In this blog, we, a group of young Czech, Slovak and Austrian people living in Vienna, are writing about politics, interesting places and first and foremost about Czech, Slovak and Austrian culture and the (sometimes quite big) difference between these cultures.
Austria and Czech Republic
are very close. But the languages in each country are completely different. Around
30 000 Czechs are living in Austria. The number was much higher in the past.
The obvious reason of the influence on the German language is that in the late
400 000 of the 6 million Viennese inhabitants were Czechs.
There are many Czech
words in German language that Austrians use on a daily basis and they don’t
even know that the words come from the Czech language.
Here are some examples of
Peitsche - bič
Buchtel - buchta
Heisl - záchod
Hatschek - háček
Haubitze - houfnice
Kolatsche – koláč
Pilsner, Pilsener, Pils - světlé pivo
Pistole - pistole
Polka - polka
Powidel, Powidl - povidla
Roboter - robot
Zwetschke – švestka
Kren - křen
The following are
particullary used from the old generation :
Auf Lepschi gehen – leňošit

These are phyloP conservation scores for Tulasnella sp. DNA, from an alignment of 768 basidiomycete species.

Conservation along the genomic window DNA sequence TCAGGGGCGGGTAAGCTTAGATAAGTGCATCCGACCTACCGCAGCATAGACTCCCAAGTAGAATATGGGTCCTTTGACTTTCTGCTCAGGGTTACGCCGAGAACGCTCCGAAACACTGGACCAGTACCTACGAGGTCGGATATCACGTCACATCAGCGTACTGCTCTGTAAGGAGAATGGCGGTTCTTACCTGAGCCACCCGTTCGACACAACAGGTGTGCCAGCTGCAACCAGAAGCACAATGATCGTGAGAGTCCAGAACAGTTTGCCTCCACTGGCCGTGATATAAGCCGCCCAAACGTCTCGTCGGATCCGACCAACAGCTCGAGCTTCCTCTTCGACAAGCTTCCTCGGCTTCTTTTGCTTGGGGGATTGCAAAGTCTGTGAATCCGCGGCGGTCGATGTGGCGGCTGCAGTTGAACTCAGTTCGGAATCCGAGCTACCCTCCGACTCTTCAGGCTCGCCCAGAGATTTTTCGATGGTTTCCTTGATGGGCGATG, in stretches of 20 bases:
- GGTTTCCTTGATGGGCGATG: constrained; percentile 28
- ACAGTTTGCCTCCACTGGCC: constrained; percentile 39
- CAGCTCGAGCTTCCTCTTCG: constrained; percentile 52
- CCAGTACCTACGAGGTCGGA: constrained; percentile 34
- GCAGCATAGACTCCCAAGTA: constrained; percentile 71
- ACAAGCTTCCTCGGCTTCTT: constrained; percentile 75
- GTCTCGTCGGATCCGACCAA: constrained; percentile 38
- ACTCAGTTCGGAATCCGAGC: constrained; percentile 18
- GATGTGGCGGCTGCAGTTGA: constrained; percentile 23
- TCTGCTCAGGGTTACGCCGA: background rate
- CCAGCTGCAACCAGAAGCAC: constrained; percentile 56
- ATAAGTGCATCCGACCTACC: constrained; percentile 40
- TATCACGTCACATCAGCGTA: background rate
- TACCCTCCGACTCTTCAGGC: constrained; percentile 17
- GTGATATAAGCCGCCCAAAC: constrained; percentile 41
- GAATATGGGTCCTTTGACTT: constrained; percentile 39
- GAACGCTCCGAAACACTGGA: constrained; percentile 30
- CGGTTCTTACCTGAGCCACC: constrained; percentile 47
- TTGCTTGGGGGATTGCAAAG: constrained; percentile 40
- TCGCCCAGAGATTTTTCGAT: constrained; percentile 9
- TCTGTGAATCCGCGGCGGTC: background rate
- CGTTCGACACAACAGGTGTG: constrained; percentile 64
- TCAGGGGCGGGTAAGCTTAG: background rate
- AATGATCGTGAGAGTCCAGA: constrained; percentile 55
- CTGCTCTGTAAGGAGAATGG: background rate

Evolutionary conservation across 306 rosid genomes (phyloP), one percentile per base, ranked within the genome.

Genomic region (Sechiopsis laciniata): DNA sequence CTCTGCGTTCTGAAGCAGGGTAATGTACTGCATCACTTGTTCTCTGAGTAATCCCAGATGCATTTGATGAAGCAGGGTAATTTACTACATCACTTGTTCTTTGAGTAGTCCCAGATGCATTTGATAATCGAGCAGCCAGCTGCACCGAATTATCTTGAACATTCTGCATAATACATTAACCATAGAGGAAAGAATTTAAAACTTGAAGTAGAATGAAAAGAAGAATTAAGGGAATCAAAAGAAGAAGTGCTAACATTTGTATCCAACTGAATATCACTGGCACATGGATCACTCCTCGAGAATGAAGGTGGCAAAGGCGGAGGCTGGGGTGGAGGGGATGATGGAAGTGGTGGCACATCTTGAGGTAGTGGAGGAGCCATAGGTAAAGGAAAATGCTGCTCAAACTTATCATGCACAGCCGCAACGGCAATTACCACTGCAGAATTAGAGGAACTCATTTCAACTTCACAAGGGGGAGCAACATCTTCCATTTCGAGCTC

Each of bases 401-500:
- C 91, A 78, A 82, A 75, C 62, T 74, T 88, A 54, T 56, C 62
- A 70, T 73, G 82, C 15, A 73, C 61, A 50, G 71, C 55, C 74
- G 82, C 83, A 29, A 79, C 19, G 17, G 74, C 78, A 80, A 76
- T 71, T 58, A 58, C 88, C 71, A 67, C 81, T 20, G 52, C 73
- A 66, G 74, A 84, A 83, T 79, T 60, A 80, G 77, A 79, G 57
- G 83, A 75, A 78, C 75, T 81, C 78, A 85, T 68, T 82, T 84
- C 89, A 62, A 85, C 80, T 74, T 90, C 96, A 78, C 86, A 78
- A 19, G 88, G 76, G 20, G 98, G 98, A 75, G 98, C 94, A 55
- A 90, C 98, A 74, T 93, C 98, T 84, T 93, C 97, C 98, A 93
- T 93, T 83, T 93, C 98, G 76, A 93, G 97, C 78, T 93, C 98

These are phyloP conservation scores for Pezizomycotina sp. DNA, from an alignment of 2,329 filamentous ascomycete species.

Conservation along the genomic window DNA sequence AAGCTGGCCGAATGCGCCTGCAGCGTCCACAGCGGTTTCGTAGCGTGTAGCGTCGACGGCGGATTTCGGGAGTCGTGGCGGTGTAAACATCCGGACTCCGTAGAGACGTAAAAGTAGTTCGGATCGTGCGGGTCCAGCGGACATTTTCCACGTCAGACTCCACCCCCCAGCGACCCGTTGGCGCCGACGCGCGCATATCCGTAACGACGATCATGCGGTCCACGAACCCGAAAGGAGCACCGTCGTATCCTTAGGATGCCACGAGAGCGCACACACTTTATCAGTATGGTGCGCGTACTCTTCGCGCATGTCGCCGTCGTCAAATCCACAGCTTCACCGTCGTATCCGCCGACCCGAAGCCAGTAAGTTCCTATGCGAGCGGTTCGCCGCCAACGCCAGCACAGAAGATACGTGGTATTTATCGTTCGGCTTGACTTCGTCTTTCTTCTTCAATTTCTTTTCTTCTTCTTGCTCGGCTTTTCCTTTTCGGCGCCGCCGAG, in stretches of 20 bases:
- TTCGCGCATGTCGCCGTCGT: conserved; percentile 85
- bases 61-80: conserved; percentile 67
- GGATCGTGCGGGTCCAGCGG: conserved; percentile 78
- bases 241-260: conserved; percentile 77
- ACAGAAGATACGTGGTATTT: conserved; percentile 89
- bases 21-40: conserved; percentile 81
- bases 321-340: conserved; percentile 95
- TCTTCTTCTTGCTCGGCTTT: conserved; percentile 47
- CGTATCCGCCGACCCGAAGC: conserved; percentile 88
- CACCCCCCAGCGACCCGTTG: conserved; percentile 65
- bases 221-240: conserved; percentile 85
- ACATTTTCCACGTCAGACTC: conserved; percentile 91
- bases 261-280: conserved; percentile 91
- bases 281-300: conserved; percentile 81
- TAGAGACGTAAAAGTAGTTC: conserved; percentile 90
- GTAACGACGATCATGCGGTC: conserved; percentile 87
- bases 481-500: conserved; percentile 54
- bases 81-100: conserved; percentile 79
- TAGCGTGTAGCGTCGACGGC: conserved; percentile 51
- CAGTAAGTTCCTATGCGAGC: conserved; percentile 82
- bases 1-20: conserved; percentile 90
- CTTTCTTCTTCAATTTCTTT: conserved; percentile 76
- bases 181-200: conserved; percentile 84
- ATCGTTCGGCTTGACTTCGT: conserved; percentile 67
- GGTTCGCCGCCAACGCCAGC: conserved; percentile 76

Strizzi – strýc
Schetzkojedno – všechno
Pomali – pomalu
Feschak – fešák
The ,,exchange´´ of the
words and phrases works in reverse as well.
Here is a short list of
words that originate from the German language and are used by Czech people only
with some tiny differences:
ever heard the expression „Ziegelbehm“ before? No? Because it’s actually a big
part of the Austrian history.
In the late
19th century Vienna needed people to work on the Ringstraße boulevard and most of those people came from the Czech Republic. They were
quite important for the Austrian economy because they helped to build a big
part of the magnificent buildings you can now admire all over Vienna. But those
people had to live quite a rough life, which was mostly caused by the conditions they had to live under (there were often too many people living in houses not
even having toilets or anything close to a bathroom).
discriminated by people and assimilated really quickly even though 400 000
out of the 1,6 million Viennese inhabitants were Czechs.